On Becoming a Writer Who Writes

Until recently, I never shared a real piece of myself with a reader. I rarely wrote about things that moved me at my core and even when I did, in my head, there was too much at stake to share those personal reflections.
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For TueNight.com by Amy Barr


Until about a month ago, I was a writer who didn't write. That may seem like a strange admission from someone who has made her living as a writer for the past 25 years, but it's true in a fundamental way. Yes, I've edited thousands of articles and written a couple of hundred during my years at Time Inc., Worth and Working Mother magazines. I've created pages upon pages of content for dozens of websites and written countless pieces of marketing materials over the past couple of decades. But until recently, I never shared a real piece of myself with a reader. I rarely wrote about things that moved me at my core and even when I did, in my head, there was too much at stake to share those personal reflections.

There are many, many writers in the writers-who-don't-write club (you know who you are), some with a modicum of talent, some with an extraordinary amount. Whatever our skill level, we may as well have zero aptitude and not a thing to say if we don't put pen to paper (or fingertip to keyboard). Certainly there are those who write for their own pleasure who are happy to never show their work to a single soul. But most writers do want to share; for those who have a hard time doing so, the trick is identifying roadblocks and figuring out ways to flatten them, or at least get around them.

A couple of roadblock-flatteners I've been working on:
  • Silencing the perfectionist in my head, the voice that compels me to self-edit as I write instead of getting my thoughts out then returning for a second (third, fourth and fifth) look later.
  • Trying to write in a voice I'd like to read. To that end, I've spent time thinking about authors I treasure and why. I love Mary Karr and Tobias Wolff for their searing honesty and humor in the face of awfulness. I love the way Allan Gurganus tells stories in a way that's elegantly spare yet thick as chowder. It's these specific voices, rather than some vague notion of writerly-ness, that inspire and inform my own.

It takes tenacity to turn thoughts into prose; it takes guts to share those words. When you publish a piece of writing -- or simply show your essay to a friend -- you make yourself vulnerable to criticism, to misinterpretation, to disappointment. On the one hand, your readers might not get it, might not get you. And that can lead you down a rabbit hole mined with self-doubt: Are my experiences boring or meaningless, or I am such a bad writer that I can't express what I want to say?

On the flip side, your readers might understand exactly what you're saying, which means you've been frighteningly successful in revealing some piece of yourself, perhaps a piece that's shameful or painful, or that's been safely hidden for a long time. Connection with the audience is the ultimate goal for every artist, be they writer, painter, or musician. But you've got to be brutally honest for a real connection to occur and sometimes, that's terrifying. I recently wrote of an experience that scared the shit out of me, both while it was happening but even more so afterward, when I realized that my reaction to the event revealed a pretty ugly side of me. (Still waiting back from my editor on that one, but ready and willing for the harsh feedback I expect to get from readers should the piece be published.)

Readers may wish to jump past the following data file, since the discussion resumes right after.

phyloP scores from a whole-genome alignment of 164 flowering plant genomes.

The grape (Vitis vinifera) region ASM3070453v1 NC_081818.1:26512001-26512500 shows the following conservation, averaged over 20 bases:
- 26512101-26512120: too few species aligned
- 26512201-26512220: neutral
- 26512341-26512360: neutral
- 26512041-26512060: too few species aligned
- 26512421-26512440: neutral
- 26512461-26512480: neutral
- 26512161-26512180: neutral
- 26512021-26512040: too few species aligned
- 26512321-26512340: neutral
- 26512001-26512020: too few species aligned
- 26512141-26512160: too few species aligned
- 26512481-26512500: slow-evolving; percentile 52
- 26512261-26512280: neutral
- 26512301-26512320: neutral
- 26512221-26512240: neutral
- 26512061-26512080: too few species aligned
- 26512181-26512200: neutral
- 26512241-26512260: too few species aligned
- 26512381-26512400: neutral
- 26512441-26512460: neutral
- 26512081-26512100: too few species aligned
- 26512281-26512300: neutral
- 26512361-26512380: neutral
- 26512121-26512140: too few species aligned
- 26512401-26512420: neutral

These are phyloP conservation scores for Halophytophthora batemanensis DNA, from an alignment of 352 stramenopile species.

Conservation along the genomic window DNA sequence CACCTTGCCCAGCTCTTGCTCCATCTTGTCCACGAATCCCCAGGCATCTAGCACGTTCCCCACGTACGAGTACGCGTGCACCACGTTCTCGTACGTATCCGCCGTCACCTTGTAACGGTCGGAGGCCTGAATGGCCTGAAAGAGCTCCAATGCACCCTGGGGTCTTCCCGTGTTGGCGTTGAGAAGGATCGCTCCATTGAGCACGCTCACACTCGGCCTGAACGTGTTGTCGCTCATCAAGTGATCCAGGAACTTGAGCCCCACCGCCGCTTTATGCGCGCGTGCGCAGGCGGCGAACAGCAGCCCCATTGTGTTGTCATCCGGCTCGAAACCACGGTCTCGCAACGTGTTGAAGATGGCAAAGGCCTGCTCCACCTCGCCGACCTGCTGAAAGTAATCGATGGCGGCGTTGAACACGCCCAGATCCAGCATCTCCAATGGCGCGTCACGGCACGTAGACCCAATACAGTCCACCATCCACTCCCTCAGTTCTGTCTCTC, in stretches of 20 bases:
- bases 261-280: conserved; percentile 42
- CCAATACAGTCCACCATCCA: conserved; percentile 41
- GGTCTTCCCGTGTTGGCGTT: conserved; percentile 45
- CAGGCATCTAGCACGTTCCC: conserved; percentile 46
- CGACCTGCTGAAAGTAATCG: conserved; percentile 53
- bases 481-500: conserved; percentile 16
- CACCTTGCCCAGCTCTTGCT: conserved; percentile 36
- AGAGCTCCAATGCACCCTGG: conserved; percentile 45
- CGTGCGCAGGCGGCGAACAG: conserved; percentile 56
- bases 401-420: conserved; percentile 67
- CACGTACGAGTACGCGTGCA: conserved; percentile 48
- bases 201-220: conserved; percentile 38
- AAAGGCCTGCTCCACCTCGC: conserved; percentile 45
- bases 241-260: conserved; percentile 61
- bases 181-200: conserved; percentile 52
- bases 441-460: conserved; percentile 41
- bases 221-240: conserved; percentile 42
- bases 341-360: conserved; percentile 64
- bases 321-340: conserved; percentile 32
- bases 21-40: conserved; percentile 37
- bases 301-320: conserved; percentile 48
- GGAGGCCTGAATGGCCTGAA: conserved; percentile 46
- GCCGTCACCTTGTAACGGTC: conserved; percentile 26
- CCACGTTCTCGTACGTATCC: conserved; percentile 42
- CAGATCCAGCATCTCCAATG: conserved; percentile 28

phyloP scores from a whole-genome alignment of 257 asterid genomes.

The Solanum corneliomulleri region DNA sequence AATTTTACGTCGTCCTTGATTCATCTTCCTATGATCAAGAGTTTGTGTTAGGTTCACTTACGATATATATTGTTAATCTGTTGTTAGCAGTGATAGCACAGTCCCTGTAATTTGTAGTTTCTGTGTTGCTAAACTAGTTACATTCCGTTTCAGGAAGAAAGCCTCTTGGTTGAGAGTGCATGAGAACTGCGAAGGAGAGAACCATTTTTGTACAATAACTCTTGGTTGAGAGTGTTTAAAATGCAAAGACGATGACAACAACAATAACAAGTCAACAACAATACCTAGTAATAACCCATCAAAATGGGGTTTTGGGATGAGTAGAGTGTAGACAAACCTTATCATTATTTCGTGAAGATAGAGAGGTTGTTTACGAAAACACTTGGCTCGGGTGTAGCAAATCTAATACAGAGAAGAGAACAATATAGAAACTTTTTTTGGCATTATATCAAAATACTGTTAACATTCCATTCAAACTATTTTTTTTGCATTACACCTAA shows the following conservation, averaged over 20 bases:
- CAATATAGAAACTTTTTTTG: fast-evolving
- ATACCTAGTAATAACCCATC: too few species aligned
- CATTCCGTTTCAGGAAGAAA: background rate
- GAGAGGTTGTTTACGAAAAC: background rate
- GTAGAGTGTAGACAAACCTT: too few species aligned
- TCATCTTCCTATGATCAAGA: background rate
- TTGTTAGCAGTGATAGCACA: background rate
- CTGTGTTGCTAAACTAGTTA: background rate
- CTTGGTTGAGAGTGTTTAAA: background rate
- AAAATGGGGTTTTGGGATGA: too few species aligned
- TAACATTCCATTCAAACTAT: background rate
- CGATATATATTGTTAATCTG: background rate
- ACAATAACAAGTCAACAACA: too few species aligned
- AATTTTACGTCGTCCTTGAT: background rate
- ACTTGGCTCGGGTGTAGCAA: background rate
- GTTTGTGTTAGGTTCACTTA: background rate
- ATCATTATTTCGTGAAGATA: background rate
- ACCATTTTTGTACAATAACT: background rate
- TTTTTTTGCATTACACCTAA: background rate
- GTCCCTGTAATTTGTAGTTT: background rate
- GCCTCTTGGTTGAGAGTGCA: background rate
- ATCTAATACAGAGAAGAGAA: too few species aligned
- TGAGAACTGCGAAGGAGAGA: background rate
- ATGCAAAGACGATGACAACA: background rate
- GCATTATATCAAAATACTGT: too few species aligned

Writers who don't write are often paralyzed by a fear of failure, which for me, translated into this thinking: If I never put anything I care about out there, I can never fail. I can always be a writer in my mind, if not in actuality. But we're also stymied by the fear of failure's crazy cousin, fear of success: If my writing is understood or even celebrated, will that change everything? And will those changes cause confusion or anxiety or lead to responsibilities I'm not sure I can handle? Will I feel achingly regretful that I didn't act sooner?

I'm no poster girl for overcoming these incapacitating companion fears. On any given day, either or both crawl through my nervous system, bogging me down or short-circuiting creativity at the synapses. But something has changed. Lately, I'm fighting back against the forces that kneecap me, that turn me into a procrastinator seduced by any and all distractions. I make myself sit in this fucking chair until there's one paragraph, then another. If I hate what I've written, I hit delete and start again. But I don't get up. I do not get up. And when something's got to give in a day that's too full, I don't let the writing be the automatic cut. I give up something else.

That's the discipline piece and it's a work in progress, to be sure. As for sharing, that gets a little easier every time. I've recently submitted several revealing pieces to this very website, despite the fact that other contributors have more impressive literary resumes and intimidatingly dazzling voices. I no longer take it as an assessment of my character or talent if a piece gets rejected or heavily edited. (I'm a heavy editor myself.) But more important, I'm becoming okay with giving you, reader, a glimpse into me. Maybe you'll relate, maybe you won't. Maybe you'll laugh... or groan. For me, putting it out there has been a revelation. I may not be the greatest writer but I'm finally brave enough to let anyone who wants to decide that for himself.

So, my public, stay tuned and be forewarned: I'm also a singer who doesn't sing.

Read more by Amy Barr on TueNight.

About TueNight:
TueNight is a weekly online publication for women to share where they've been and explore where they want to go next. We are you, part two. www.tuenight.com

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